With the Olympics just around the corner, it was time for me to sit down with my colleague Pat Trofimuk and come up with predictions for the throwing events. As always, predictions that turn out to be ridiculously inaccurate should be attributed solely to Pat.
Just last week archaeologists digging at the sight of the original Olympic Games uncovered a stone tablet from 547 BC predicting an American sweep in the shot put. We’re still waiting on that, but with another powerful trio of putters heading to Rio, might this be the year when the prophecy finally comes true?
Let’s take a look at the contenders.
Sports psychologists tell us that in order to excel in pressure-packed situations–say the Olympic Games, for example–you have to maintain your poise in the face of adversity. Just made a bad throw? Relax. Breathe. Remind yourself of all the times you’ve come through in the clutch. The last thing you want to do is to stomp around trying to rip out clumps of your own hair like some giant, demented opera singer. And yet, the latter approach has somehow netted Poland’s Tomasz Majewski two consecutive Olympic golds.
Injury and age have had their way with him in the four years since his 21.89m performance in London, but he is a 6’9″ glider who rises to the occasion better than anybody. Raise your hand if you are willing to bet against Majewski throwing 21 meters in Rio… I’m waiting.
My brother-in-law who runs an elementary school in Switzerland tells me that New Zealand produces the best teachers in the world. They also do a pretty decent job of cranking out shot putters, as evidenced by double Olympic champ Val Adams and reigning Indoor World champ Tom Walsh.
Walsh is sort of the Kiwi version of Joe Kovacs. Compact build. Friendly personality. Super explosive spin technique.
Unlike Kovacs, though, Walsh chose to gamble that he could peak once indoors for the World Championships and then again five months later in Rio.
His recent 21.54m performance at the London Diamond League meeting indicates that his gamble might well pay off.
Darrell Hill of the United States hit a PR of 21.63m at the Trials–a huge throw under immense pressure. He lacks international experience, but for the past year has been training with Art Venegas, the Yoda (if Yoda was perpetually chapped) of American throwing, and if anyone can get him ready to withstand the rigors of the Olympic pressure cooker it is, well…Chapped Yoda.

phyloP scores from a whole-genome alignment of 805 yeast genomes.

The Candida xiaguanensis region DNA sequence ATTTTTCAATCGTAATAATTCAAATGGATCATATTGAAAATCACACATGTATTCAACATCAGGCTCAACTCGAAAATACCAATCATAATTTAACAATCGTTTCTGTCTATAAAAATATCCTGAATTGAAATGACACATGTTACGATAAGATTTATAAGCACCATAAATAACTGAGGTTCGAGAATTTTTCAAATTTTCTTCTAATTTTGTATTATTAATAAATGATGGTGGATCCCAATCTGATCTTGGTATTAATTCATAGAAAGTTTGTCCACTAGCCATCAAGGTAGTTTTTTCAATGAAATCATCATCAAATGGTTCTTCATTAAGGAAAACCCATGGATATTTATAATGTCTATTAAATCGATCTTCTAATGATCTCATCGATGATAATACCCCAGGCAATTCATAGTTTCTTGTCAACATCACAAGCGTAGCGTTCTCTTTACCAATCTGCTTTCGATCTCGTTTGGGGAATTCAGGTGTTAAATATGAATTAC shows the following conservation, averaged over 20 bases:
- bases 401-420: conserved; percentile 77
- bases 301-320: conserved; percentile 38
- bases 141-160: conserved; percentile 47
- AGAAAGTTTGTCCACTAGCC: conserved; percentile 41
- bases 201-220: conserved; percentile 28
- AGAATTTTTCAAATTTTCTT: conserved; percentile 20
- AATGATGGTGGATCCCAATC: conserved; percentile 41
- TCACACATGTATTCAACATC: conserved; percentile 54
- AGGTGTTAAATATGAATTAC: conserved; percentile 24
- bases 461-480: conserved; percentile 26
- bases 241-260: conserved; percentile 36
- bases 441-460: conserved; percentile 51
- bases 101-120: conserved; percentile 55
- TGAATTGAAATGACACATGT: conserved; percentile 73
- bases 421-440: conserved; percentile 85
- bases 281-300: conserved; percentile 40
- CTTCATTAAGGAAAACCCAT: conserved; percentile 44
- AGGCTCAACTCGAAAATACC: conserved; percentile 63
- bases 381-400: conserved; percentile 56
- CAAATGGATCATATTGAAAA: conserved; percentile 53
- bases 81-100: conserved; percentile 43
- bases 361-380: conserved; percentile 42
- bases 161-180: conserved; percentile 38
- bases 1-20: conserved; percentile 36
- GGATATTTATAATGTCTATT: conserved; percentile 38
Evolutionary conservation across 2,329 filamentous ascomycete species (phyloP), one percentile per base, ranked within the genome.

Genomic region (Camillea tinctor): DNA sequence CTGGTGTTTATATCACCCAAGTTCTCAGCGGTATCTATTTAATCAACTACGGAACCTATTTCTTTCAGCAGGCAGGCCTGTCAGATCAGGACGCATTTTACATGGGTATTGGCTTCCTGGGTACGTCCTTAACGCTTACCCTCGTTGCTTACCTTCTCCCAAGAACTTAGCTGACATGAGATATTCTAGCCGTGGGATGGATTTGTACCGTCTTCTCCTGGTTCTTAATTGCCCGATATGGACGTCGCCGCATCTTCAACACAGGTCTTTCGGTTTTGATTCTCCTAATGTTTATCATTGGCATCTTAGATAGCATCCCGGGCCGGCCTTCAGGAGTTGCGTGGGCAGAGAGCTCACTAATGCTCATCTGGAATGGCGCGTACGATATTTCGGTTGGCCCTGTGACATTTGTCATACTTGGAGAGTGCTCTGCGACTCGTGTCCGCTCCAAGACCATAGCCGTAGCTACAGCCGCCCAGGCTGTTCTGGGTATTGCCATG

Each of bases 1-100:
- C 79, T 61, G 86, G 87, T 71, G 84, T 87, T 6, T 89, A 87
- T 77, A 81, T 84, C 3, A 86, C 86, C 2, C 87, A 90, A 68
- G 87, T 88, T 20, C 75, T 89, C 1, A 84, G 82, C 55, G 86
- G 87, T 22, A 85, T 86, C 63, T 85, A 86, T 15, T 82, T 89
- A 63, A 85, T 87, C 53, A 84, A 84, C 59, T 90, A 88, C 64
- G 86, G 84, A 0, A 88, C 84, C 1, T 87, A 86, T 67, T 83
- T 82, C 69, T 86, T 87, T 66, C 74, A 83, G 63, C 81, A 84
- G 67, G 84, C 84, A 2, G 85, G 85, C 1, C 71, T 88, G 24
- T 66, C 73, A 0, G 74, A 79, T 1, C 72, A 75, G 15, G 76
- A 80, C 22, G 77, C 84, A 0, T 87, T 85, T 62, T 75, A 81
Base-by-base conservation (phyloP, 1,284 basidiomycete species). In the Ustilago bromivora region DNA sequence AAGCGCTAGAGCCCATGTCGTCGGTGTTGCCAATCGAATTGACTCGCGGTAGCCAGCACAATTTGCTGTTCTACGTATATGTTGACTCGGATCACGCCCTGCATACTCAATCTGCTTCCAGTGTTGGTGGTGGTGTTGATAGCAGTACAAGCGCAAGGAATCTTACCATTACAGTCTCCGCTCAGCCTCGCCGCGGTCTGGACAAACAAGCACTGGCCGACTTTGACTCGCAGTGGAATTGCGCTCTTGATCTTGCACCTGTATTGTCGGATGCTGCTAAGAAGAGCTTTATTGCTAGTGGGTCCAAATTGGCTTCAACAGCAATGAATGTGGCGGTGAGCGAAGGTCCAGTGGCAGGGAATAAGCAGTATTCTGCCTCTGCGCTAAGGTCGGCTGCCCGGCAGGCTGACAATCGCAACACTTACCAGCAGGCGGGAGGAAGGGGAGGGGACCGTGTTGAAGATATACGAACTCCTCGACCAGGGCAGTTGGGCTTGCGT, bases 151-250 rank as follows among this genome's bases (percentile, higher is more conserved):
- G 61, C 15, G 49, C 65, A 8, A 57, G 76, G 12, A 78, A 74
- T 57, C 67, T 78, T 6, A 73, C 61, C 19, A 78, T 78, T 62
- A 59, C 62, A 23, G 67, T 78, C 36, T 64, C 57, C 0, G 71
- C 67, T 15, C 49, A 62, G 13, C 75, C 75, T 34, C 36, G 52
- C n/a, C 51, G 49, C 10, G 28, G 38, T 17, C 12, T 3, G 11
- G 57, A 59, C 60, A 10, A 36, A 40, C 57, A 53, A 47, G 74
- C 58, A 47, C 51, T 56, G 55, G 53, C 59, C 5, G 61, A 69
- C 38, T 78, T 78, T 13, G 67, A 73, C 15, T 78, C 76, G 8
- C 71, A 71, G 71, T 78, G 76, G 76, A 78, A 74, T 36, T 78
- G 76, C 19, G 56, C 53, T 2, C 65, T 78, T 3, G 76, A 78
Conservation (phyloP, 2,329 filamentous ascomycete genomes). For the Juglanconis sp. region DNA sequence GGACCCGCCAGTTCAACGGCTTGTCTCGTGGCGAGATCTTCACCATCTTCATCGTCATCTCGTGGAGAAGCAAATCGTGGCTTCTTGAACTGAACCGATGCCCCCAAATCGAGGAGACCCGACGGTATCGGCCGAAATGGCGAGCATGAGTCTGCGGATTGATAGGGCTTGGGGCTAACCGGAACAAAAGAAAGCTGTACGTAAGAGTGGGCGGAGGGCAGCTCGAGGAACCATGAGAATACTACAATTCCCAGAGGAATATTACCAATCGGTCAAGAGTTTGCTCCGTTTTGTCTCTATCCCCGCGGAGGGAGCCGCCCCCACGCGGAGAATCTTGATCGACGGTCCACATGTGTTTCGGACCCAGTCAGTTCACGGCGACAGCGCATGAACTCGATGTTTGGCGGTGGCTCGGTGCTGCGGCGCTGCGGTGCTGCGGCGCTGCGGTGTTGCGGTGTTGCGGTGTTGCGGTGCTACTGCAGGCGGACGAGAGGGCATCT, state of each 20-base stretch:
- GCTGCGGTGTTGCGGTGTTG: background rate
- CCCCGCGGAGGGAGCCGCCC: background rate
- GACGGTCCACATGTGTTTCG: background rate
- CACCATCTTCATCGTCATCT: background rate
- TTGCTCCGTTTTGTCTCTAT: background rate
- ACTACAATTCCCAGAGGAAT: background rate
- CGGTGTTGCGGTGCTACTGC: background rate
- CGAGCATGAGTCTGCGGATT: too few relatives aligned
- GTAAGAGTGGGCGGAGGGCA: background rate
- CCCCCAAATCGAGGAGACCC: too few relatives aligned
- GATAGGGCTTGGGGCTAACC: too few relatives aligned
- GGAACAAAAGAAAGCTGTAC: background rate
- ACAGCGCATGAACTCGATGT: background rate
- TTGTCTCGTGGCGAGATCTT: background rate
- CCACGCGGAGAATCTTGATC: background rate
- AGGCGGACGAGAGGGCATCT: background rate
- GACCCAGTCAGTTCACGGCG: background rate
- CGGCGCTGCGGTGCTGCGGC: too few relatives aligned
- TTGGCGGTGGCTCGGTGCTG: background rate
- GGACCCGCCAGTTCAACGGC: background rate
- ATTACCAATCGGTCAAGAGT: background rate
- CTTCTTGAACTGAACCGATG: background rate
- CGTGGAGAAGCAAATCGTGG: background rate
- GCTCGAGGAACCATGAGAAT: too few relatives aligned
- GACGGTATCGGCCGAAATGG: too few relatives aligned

Ryan Crouser of the United States won the Trials with a monster put of 22.11m, a distance that will likely get him the gold medal in Rio if he can replicate it. In order to do that, he is going to have to overcome his lack of international experience. In his favor is his unique ability to throw 20 meters going half speed as he did when he won the 2013 NCAA meet with a safety throw of 20.31m–his only mark of the competition. So, we know he will get six throws in Rio. The question is will one of them be far enough to earn a medal?
Trofimuk and I first met Joe Kovacs of the United States at the NCAA meet in 2012 when he was a senior at Penn State. At that moment, he was not sure whether he was going to continue throwing. After notching a PR at the 2012 Trials, he ended up moving to Chula Vista and teaming up with Venegas. Fast forward four years, and he is now the defending World Champion and owner of five of the top ten ten throws in the world so far in 2016.
So, it looks like he made the right decision.
You could say that Joe is the American version of Tom Walsh, a great thrower and better person with one World title on his resume. The difference? Walsh’s win in Portland came against a weak field–all the other top putters (including Kovacs) sat that one out. Joe, on the other hand, took down the best of the best in Beijing, including…
…Germany’s David Storl , the two-time World Champion and defending Olympic silver medalist who since injuring his left knee in 2014 has employed an extremely reliable fixed-feet glide. I’ll bet the house, the car, and my VCR tape from 2000 on which the Olympic shot final is sandwiched between Teletubbies episodes that Storl throws over 21 meters in Rio. But the fact that he is still using the fixed-feet finish tells me that his knee is not quite right, which makes it unlikely that he’s capable of hitting 22.00.
Poland’s Konrad Bukowiecki just broke Storl’s World Junior record with the 6k shot. He is big, aggressive, and being a teen-aged male probably too dense to realize that he’s not meant to medal at the Olympics. This makes him a dangerous dark horse candidate, and Trofimuk (himself a large, aggressive Polish man) came this close to predicting a spot on the podium for him.
This was a rare case where Trofimuk and I came up with identical predictions and did not have to settle our differences with a tickle fight. We also consulted with former University of Wisconsin all-American Dan Block, who threw against both Crouser and Kovacs in college.
All of us agree that you can’t count out Storl, but with the bum knee Crouser may have surpassed him on the Freak-O-Meter. Joe may be in the perfect situation to win this thing. He has the horsepower, he has the international experience, he has Venegas in his corner.
In Rio, that will be a winning combination.